Trillium Book Awards Author Reading 2015


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I was listening to bpNichol read from The Martyrology the other day by way of recently posted recordings from readings he did at Simon Fraser University in July of 1983. Just before breaking for lunch, Nichol pauses from his reading and mentions how he lost the manuscript of the long poem three different times. It was missing for six months at one point, he said, only to be eventually discovered at the back of a closet. It got me thinking about what it must have been like to write in a pre-digital age when manuscripts existed in precious individual hard copies. We never lose our writing anymore. It’s backed up in hard drives, on USB sticks, in clouds. Of course, we do lose it in obsolete file formats (what’s on those floppy disks at the back of my drawer? Will I remember to look at them before I get rid of the last computer I own that has a floppy drive?). But most of the time, barring cataclysmic meltdowns, the vast majority of our work is wholly available and instantly reproducible. What is not preserved, however, is the palimpsestic archive of editorial revisions, the crossed-out words and over-written phrases which must have crowded Nichol’s manuscripts like contour lines on a topographical map. I try to collect my revisions as I go along. I keep them in bulging file folders. Nonetheless, while it is hard to lose the manuscript I am working on at any given time, it is easy to lose these layers of revisions that may or may not make it into the right folders during occasional periods of indiscriminate desk-cleaning.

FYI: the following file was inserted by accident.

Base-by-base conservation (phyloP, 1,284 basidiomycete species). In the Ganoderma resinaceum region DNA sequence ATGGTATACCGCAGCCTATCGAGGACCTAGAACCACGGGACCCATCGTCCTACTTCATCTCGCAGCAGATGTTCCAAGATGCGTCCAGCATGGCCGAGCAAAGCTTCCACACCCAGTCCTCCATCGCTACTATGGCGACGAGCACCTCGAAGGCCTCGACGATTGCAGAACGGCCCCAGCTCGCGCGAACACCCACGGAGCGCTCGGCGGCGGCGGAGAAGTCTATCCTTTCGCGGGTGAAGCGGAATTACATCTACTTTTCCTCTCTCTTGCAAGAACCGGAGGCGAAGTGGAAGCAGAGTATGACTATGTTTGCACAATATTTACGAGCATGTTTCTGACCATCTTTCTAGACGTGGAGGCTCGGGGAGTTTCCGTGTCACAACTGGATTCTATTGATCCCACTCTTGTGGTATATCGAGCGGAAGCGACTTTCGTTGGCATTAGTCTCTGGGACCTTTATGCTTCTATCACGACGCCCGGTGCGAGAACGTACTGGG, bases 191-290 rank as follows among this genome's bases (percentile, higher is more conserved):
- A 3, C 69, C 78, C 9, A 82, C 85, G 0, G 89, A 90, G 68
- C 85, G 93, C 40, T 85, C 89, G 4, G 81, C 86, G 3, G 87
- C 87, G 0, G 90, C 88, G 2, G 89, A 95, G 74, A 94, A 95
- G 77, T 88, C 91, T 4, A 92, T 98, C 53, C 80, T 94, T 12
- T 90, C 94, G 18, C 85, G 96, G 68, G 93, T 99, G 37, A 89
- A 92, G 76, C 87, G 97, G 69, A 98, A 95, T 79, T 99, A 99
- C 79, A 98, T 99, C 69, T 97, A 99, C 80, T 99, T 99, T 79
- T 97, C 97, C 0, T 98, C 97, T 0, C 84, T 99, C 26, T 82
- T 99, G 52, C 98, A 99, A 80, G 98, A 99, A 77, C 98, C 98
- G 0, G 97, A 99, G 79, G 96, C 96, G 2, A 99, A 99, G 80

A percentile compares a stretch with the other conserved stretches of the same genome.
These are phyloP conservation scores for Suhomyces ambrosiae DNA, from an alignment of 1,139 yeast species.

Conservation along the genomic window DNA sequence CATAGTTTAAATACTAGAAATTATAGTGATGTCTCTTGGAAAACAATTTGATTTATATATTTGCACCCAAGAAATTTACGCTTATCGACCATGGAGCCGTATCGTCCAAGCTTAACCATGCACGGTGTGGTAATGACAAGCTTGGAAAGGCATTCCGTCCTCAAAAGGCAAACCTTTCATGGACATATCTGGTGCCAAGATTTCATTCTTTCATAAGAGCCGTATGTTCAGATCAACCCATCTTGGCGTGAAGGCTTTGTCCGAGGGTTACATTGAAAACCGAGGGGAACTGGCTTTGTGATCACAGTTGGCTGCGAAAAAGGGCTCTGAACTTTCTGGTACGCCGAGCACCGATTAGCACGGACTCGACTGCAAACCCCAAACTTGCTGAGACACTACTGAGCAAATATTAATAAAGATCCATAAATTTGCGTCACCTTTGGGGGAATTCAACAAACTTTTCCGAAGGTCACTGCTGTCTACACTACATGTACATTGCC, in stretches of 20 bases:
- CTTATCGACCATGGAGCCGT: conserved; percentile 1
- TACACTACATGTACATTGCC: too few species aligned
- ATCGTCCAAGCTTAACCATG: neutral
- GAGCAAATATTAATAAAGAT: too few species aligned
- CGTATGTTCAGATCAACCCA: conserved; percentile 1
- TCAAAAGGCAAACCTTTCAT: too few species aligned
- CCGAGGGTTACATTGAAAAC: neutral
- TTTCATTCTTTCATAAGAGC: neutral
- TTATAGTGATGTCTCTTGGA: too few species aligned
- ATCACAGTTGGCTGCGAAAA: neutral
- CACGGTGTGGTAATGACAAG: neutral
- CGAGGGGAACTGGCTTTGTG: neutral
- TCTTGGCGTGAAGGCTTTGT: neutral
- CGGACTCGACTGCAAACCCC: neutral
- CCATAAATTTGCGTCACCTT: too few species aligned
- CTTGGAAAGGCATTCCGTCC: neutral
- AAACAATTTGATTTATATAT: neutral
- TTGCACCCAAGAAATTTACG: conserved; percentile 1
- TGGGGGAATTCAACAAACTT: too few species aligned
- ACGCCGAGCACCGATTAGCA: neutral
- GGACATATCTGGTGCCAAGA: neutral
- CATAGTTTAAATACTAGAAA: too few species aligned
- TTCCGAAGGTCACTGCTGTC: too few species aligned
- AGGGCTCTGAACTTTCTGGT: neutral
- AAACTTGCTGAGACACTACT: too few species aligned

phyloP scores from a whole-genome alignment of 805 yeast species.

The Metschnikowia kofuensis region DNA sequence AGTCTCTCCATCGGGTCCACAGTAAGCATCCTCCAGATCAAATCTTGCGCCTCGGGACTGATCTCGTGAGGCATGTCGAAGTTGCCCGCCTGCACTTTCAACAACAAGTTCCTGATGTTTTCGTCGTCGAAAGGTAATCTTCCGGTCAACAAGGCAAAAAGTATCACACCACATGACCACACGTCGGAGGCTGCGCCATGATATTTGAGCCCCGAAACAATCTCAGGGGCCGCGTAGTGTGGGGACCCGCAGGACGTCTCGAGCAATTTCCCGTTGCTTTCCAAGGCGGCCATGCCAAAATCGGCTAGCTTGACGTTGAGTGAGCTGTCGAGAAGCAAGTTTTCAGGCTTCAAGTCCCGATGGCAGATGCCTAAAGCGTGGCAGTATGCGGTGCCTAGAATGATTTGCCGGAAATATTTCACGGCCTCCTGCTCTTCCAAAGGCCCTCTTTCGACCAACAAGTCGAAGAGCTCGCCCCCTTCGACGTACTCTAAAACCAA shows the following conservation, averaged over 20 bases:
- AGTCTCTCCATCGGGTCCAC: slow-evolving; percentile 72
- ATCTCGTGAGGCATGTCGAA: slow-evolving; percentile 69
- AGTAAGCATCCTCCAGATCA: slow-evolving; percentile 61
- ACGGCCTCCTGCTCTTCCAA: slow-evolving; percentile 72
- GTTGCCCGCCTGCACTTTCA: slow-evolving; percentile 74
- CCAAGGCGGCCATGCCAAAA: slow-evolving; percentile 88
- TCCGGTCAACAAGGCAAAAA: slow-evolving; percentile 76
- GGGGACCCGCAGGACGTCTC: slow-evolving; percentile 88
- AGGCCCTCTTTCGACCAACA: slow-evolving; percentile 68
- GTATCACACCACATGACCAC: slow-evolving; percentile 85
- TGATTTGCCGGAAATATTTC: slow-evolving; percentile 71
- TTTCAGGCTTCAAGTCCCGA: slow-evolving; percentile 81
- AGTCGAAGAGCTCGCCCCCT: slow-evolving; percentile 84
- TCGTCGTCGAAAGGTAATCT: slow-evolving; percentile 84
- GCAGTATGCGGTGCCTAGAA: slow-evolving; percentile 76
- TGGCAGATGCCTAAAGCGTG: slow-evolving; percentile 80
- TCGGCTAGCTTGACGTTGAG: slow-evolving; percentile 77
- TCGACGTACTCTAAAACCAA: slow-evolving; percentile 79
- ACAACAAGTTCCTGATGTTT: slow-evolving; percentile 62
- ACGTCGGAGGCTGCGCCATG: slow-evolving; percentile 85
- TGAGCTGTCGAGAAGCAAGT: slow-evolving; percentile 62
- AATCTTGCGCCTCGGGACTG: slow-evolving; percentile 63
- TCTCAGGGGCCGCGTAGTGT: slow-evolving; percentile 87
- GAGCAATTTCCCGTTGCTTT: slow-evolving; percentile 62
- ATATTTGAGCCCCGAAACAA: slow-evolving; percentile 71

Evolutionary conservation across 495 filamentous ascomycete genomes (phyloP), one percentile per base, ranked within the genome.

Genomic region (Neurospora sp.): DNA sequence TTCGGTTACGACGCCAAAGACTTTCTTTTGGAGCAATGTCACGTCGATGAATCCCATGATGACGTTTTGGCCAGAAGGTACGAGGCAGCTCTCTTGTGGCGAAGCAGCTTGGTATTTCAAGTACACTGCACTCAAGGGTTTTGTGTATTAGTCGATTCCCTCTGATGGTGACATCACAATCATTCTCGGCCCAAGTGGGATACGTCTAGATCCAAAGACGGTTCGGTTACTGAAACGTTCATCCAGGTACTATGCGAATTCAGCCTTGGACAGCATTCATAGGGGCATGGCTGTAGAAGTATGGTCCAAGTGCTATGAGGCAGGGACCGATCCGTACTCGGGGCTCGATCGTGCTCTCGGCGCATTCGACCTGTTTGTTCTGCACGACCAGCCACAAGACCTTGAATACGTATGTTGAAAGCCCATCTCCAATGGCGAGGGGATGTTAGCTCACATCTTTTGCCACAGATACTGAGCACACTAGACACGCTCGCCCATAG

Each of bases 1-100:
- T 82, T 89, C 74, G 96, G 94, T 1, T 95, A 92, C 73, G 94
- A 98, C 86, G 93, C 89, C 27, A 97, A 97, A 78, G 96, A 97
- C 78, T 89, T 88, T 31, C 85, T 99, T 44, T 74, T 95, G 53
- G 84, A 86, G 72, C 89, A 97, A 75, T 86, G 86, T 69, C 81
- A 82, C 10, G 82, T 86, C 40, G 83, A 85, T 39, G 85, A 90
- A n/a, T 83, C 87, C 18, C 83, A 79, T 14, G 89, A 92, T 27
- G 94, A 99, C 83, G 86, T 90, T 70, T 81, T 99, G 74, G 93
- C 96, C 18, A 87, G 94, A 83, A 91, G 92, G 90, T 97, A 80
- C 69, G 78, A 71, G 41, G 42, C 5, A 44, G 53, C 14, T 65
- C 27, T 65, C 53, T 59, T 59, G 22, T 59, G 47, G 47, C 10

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Lost & Found

One of the truisms of writing seems to be that the more there is of it the more prone we all are to lose sight of it. While it is true we now discretely tuck it away in electronic folders, or tag it as a favourite, remembering where it all is or what we have named it often becomes more than most are able to do. What used to be within view and easy reach must now succumb to being invisible and merely searchable. However, one can’t complain. We’ve come some distance (and velocity) in this – from scribes, copyists, clerks and typists to a speed and volume of production that challenges any reasonable method of keeping track. But if that production and speed have expanded and multiplied, so has our ability to quickly access even more words as well as an even wider and deeper range of material. Still, in the end, being able to lose things must be seen as a positive, not unlike the mind’s automatic filtering of that which can or can’t be easily recalled. There’s a kind of relief in that, something that clears the way for what comes next rather than what details caused us to arrive where we are.

Edward Carson

The views expressed in the Writer-in-Residence blogs are those held by the authors and do not necessarily reflect the views of Open Book: Toronto.

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Adam Dickinson

Adam Dickinson’s poems have appeared in literary journals in Canada and internationally. His first book of poetry, Cartography and Walking (Brick Books), was shortlisted for an Alberta Book Award. His second collection, Kingdom, Phylum (Brick Books), was a finalist for the Trillium Book Award for Poetry. His third collection of poetry, The Polymers is published by House of Anansi Press.

Go to Adam Dickinson’s Author Page